Japan merits new look, Aussie report tells firms

The nation’s economic policymakers may get some encouragement from a new report by a government think tank in Australia that urges its companies to take another look at potential business opportunities that are emerging with Tokyo’s reform efforts.

The 494-page report, titled “A New Japan? — Change in Asia’s Megamarket,” was released June 11 by the East Asia Analytical Unit of the Department of Foreign Affairs and Trade. It is intended to assess the ongoing social, economic and political changes in Japan and possible implications for Australia.

It encourages Australian firms to look at Japan, which “can be a very rewarding place to do business for those companies prepared to make an effort to understand the market, the business environment and the factors driving change in society and the economy.” Describing Japan as Australia’s “most significant trading partner for three decades,” the report calls Tokyo Canberra’s “strongest and most consistent supporter in the Asian region” in political terms as well.

“The relationship with Japan will continue to be one of Australia’s most important bilateral relationships,” it says, adding that both countries’ growing links with the rest of Asia “offer important opportunities for joint activities, in business, in development assistance and in regional forums.” Amid lingering skepticism at home, the report concludes that Japan’s economic reform efforts will continue over the long term, “driven by underlying pressures such as demographics, fiscal shortfalls, declining savings, low potential growth rates, possible further appreciation of the yen and structural rigidities.”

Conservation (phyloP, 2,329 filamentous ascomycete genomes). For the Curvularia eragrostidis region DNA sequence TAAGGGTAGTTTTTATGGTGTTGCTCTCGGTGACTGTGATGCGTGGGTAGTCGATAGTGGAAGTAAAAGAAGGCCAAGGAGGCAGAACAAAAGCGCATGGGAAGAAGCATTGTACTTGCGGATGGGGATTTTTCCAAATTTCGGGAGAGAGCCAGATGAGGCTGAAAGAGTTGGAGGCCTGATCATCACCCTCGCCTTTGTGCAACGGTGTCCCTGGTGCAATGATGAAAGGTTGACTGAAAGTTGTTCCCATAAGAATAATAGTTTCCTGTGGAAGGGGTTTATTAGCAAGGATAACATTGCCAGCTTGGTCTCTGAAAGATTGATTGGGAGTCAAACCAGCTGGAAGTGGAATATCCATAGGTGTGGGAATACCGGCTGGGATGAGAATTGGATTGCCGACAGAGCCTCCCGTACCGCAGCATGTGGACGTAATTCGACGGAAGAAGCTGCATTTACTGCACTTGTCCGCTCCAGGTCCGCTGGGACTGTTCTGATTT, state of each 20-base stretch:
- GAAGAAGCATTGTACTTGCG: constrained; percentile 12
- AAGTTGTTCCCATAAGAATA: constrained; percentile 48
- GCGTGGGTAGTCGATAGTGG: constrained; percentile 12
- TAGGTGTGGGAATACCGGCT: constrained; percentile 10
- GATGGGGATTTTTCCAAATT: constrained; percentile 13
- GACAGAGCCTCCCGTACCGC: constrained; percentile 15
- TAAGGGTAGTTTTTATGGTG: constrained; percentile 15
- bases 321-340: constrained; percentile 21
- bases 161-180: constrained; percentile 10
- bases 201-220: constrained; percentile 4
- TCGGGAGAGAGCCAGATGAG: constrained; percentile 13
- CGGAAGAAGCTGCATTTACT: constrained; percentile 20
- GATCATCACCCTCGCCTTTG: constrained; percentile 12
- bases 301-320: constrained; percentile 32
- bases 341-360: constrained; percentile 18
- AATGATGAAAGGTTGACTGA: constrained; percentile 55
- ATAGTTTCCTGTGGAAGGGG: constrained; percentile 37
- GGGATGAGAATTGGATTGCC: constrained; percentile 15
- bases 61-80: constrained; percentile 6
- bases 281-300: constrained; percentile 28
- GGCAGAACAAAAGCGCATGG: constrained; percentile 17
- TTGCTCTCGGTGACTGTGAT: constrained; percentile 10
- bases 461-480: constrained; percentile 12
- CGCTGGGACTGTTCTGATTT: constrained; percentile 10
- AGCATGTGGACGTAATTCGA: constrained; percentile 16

But it also adds that the pace of change may be “slower than many would like.” Reforms of the nation’s economy are “more likely to be incremental than radical, despite the need for faster, deeper reforms in some areas.” Despite the drive for administrative reform, many bureaucrats are already re-engineering their roles to maintain control in key areas, and some deregulation is really re-regulation in disguise, the report says.